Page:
Moderation Team Accountability Issues

Given bits and pieces I have cought up, I had expressed my concerns in due process via Please don't anonymize decision makers · Issue #14 · NixOS/moderation · GitHub, however, unfortunately, I’m not really satisfied with the depths of consideration that had been returned on behalf of the moderation team.

If “bits and pieces” seems vague to you, it truly is, and hence I want to request your comments about the accountability of the moderation team.

Do we have an issue? Or maybe not (yet)? Do we even need to take corrective or preventive action as a community?

I can’t give a good answer, really, but the proposed constitution mechanism outlined in Create by mweinelt · Pull Request #10 · NixOS/moderation · GitHub isn’t necessary inspiring confidence in the moderation team’s long term accountability.

Please write down what you think about this topic.


Oh this is interesting to me, in particular in light of the critical exchange that I helped spark regarding the newly adopted Code of Conduct. :sweat_smile:

I am not really sure how I feel about this one though. I kinda can see both sides here.

Yet, what I find more important than individual accountability is whether there exists an effective (!!!) mechanism to get rid of the moderation team and exchange it with new people if need arises.

Mitigation of abuse of authority by a collective body doesn’t necessarily require pinning it down to individual actors I believe. You might just exchange the whole team if necessary.

But I’d love to hear more perspectives on this.

I’m happy with the process as it is currently.


This mechanism exists. The Moderation team was created via the RFC process and is subordinate to it. If an RFC is accepted that changes the membership of the moderation team, the membership will be changed.



I’m proud of this team, happy it exists, and I think it is doing a good job. The introduction of effective moderation always has detractors, which is fine and good. However, effective moderation is a necessary part of an effective community. I trust the moderation team to do a good job, and ultimately the NixOS Foundation to step in if it ultimately needs to, which I’m sure it won’t.

Overall, I’ve heard extremely positive feedback about the moderation team, and I can imagine folks who have skirted the edge on being a positive contributor to the ecosystem may feel threatened by it. That is normal, too. If parts of the community are unhappy with moderation or other processes / outcomes of the project, it is always possible to exercise the four freedoms of open source and create the project and community they want.


I also want to join Graham on this wholeheartedly.

Moderation team is doing a difficult job while doing also their own job (contributors, work, etc.) and I am deeply respectful of the work they are doing.

Not everything is perfect and things can be frustrated, but, I believe this team is a team with whom you can discuss, talk over things, disagree on things and that is a very important property, therefore, I can totally imagine what kind of stories, situations, can lead moderation team to do difficult decisions and I support them.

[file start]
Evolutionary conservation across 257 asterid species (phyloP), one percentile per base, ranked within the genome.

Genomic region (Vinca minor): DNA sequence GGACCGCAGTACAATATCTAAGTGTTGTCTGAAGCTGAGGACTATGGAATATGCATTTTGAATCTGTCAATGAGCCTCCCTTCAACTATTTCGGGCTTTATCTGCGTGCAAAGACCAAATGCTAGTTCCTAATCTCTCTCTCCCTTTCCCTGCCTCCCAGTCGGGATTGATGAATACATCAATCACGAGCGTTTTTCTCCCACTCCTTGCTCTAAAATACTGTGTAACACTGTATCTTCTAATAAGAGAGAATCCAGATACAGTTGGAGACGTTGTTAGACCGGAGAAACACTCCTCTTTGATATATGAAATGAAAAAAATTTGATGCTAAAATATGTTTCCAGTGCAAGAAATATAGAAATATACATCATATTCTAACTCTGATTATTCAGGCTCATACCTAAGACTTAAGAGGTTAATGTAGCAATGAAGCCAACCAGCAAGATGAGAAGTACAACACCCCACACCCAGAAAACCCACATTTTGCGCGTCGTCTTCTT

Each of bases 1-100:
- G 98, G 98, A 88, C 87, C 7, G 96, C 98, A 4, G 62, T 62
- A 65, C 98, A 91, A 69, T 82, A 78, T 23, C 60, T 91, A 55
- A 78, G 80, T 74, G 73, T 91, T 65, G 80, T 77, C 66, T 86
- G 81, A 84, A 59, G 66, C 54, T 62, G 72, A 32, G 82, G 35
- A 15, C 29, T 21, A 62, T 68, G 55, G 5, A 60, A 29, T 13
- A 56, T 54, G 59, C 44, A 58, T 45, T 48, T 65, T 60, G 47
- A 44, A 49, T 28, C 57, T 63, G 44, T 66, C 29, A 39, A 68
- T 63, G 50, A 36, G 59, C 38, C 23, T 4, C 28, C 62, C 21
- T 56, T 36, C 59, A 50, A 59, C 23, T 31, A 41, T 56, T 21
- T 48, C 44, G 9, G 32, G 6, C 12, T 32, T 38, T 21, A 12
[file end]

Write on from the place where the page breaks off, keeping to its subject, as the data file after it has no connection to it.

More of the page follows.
Thank you again to the moderation team for doing all of this work, it’s extremely hard to convey the importance of this work w.r.t. to its visibility.


Thank you for your opinions!

So far that doesn’t sound like my concerns about accountability are shared by the forespeakers.

This is interesting, because abstractly speaking an RFC is probably the only built-in / left over mechanism of accountability that there is.

Leaving the constraints of reality aside (day job / part time / etc), I wonder wether it’s a fundamentally good idea to not govern the community through the ideas of checks and balances, but reactionary in light of the emerging need for moderation. And then yet again reactionary, when we see it (possibly, even likely) fail in the future.

I can see in the RFC process and non-codified in the NixOS Foundation a last resort remedy, but even after individual preferences, these hurdles to effective accountability are high and an imbalanced system remains.

In my opinion, Actual Accountability is an integral part of the sutainability of the systems design. There are sure better ways to promote it than my concrete Issue’s request.

Happy to hear some ideas in that direction, too.


So if I get this correctly then your point is that “hurdles to effective accountability are high”. Now the question is of course: How would a more effective accountability look like for you?

Because, if I understand correctly here, too, the counterargument is that too low a standard for accountability is prone to abuse and exposes people to personal risk. And moderation does require a certain protection, first to find people to do it, and second to be effective.

And we cannot deny that there is at least a process in place.

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I’ve conveyed an idea to the team on different channels, but also want to disclose for more general scrutiny by the interested audience. It looks like: